Thousands of suburban astronomy fans will be among the 50,000 people expected to converge on downstate Illinois this summer to witness the rare full solar eclipse.
On Aug. 21, parts of the country will be able to see a 100 percent solar eclipse -- where the moon moves directly in front of the midday sun, blocking it completely for a few minutes and making it dark enough to see stars in the sky at 1:20 p.m.
The full eclipse, dubbed "The Great American Eclipse," will be visible, weather permitting, in a 70-mile-wide band that stretches across the U.S. from Oregon to North Carolina. It includes the southern Illinois cities of Marion, Chester and Carbondale, home of Southern Illinois University where many events are centered.
Excited astronomy fans in the suburbs started planning for this trip months ago. The Naperville Astronomical Association already booked a block of 100 hotel rooms in three different locations. The group also rented a park district ballfield outside Carbondale for its own private viewing party, to accommodate its 150 members who plan to go.
Full eclipses happen each year, but they're often in faraway or hard-to-reach places around the world. The last one viewable in the United States was in 1979. So to have one this close to Chicago is very exciting, astronomical association spokesman Eric Claeys said.
"For people that know about it, and appreciate what it is -- which is everyone in our club -- it's a big deal," he said. "I've talked to people who've seen them, and they said it's almost like a life-changing event."
Those who stay in the Chicago area can still see a partial eclipse, of about 90 percent, but it won't be as dark as downstate. Still, the Adler Planetarium will have a viewing party and eclipse-related activities.
Many people will drive to places along the path that offer the most "totality," including Columbia or St. Joseph, Missouri, and areas in and around Carbondale.
Many hotels and campgrounds in southern Illinois sold out months ago, with people coming from as far away as Japan to witness it.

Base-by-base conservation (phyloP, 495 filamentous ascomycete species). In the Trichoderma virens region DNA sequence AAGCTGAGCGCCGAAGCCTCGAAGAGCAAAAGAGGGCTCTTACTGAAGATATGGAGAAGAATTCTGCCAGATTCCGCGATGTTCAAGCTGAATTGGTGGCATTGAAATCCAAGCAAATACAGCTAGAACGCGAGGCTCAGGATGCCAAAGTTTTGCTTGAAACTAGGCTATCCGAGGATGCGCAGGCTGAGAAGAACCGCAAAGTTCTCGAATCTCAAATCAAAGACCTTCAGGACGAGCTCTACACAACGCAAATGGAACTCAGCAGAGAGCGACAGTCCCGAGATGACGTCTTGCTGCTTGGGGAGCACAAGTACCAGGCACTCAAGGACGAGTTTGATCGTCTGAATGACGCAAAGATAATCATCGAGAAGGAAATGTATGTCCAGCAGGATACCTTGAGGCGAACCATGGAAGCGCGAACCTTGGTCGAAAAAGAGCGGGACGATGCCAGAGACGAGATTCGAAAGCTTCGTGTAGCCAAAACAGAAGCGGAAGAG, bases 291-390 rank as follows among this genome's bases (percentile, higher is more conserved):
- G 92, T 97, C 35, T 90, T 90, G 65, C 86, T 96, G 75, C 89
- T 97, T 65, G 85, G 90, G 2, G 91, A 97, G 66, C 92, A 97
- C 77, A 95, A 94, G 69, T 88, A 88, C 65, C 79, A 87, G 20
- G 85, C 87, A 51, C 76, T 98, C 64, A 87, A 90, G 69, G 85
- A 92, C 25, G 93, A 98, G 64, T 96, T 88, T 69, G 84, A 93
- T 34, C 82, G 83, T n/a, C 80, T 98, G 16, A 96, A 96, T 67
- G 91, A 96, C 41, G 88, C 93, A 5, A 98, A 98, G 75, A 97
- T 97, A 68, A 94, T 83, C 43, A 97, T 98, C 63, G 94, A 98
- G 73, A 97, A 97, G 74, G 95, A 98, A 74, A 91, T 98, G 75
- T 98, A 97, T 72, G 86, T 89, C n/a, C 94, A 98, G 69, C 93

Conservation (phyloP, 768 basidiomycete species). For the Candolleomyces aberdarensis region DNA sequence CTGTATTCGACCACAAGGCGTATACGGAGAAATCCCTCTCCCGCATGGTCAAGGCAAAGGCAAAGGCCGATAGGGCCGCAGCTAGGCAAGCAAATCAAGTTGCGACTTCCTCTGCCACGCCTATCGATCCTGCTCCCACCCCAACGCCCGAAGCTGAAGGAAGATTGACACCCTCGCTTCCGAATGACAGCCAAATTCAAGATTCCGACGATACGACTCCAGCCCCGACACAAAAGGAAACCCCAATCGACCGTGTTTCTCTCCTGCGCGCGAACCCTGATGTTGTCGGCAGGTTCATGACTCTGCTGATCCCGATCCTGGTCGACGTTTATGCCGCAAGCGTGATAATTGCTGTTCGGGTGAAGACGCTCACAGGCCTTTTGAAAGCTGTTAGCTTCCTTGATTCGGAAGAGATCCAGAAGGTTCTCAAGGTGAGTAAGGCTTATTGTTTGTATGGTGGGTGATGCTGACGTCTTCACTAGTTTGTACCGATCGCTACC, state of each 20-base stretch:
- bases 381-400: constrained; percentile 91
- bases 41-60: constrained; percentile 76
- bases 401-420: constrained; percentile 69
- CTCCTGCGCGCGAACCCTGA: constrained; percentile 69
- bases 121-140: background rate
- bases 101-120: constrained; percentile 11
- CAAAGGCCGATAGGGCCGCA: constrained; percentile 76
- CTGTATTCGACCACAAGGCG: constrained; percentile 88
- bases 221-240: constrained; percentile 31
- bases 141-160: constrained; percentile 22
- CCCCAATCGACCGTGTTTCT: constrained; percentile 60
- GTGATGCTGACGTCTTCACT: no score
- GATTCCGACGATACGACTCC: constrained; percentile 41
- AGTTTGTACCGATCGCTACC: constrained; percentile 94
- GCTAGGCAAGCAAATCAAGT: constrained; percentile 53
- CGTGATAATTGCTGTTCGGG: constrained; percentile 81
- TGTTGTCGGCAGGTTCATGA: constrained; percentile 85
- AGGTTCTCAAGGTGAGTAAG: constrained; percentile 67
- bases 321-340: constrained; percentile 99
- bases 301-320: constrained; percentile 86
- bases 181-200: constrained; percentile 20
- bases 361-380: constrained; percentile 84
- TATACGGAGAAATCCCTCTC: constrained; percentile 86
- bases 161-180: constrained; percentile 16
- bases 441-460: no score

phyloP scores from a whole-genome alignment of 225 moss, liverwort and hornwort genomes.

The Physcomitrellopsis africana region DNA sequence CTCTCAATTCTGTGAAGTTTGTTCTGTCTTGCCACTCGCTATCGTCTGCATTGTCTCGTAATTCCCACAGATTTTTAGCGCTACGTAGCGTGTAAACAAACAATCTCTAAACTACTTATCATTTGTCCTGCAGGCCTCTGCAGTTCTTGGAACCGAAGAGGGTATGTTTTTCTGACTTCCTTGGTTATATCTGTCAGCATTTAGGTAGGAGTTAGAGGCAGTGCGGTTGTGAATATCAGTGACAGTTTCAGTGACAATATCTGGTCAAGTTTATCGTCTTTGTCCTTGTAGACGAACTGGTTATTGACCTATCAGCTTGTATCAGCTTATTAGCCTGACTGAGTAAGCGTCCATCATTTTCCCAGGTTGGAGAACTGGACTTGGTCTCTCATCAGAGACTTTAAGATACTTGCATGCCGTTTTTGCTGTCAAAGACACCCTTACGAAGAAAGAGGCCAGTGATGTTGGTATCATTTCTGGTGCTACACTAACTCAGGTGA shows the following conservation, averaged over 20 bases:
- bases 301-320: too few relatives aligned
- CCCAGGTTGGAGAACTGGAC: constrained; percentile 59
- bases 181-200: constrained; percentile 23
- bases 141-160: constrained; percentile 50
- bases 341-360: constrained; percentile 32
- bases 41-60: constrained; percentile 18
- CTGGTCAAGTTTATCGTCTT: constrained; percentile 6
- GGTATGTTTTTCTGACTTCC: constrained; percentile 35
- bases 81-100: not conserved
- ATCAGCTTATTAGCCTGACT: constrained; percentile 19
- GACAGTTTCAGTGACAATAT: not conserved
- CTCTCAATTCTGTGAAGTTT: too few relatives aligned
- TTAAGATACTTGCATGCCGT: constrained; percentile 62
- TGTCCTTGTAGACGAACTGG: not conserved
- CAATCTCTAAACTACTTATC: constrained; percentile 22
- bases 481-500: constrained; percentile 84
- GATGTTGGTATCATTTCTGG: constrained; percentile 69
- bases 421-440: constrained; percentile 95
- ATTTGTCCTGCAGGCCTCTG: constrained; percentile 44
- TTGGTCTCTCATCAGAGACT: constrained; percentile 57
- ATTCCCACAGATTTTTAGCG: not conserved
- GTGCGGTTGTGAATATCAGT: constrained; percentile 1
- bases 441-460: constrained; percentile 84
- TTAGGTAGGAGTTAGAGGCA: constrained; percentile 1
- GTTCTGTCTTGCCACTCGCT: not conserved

"There have been people waiting, literally, for decades to see this," said Michelle Nichols, master educator at the Adler Planetarium, who is helping plan the events in Carbondale. "If you've got any friends or relatives in southern Illinois, this is the time to start knockin' on their doors."
The eclipse is expected to pump millions of dollars into southern Illinois' local economy. Local tourism bureaus have arranged for a weekend full of activities to persuade people to come down the weekend before the eclipse. Offerings will include a large music festival and arts and crafts fair; an astronomy, science and technology expo; and special offers from local wineries.
The main event will be the Monday, Aug. 21, eclipse viewing party hosted by Southern Illinois University, Chicago's Adler Planetarium and NASA at SIU's Saluki Stadium in Carbondale. Tickets are on sale for $25 at http://eclipse.siu.edu/.
Besides a clear view of the eclipse (they've blocked out the seats that won't face it), there will be hours of related activities in the stadium. The plans are still evolving, but there could be guest speakers like a NASA astronaut and entertainment like SIU's marching band playing songs like "Here Comes the Sun" and "Total Eclipse of the Heart."
On campus, there will be everything from astronomy lectures to wacky student contests. SIU plans to float three high-altitude balloons with video capabilities, and NASA will have a live stream "megacast" of the eclipse that could be watched online by up to a billion people worldwide.
"(The full eclipse) is spectacular to see. It gets a little cooler ... and animals kinda act weird because they think it's nighttime," said Bob Baer, co-chairman of the SIU Eclipse committee who traveled to Indonesia earlier this year to see a full eclipse.
To safely view the eclipse, people should not look directly into the sun. They can make a pinhole viewer using index cards or buy a pair of solar viewing glasses online. Nichols strongly recommends glasses that are certified, made by companies like Rainbow Symphony or American Paper Optics, and cost only a few dollars per pair.
In Carbondale, the eclipse will last about three hours, starting around 11:52 a.m., with 2 minutes and 38 seconds of "totality," or total coverage of the sun. The totality varies depending on where you are. The maximum totality will be about 10 miles south of Carbondale in Makanda.
The only thing that could eclipse the eclipse? Heavy clouds or rain.
"It's not going to rain over the entire path. But if it rains, it rains. You deal with what nature gives you. We'll be in Carbondale no matter what, and it will still get very, very dark," Nichols said.
The good news is that there will be another full solar eclipse in 2024 -- viewable in both Carbondale and Indianapolis. Whether you go in 2017 or 2024, Baer said it'll be worth the drive.
"It's like nothing you've ever seen before," he said.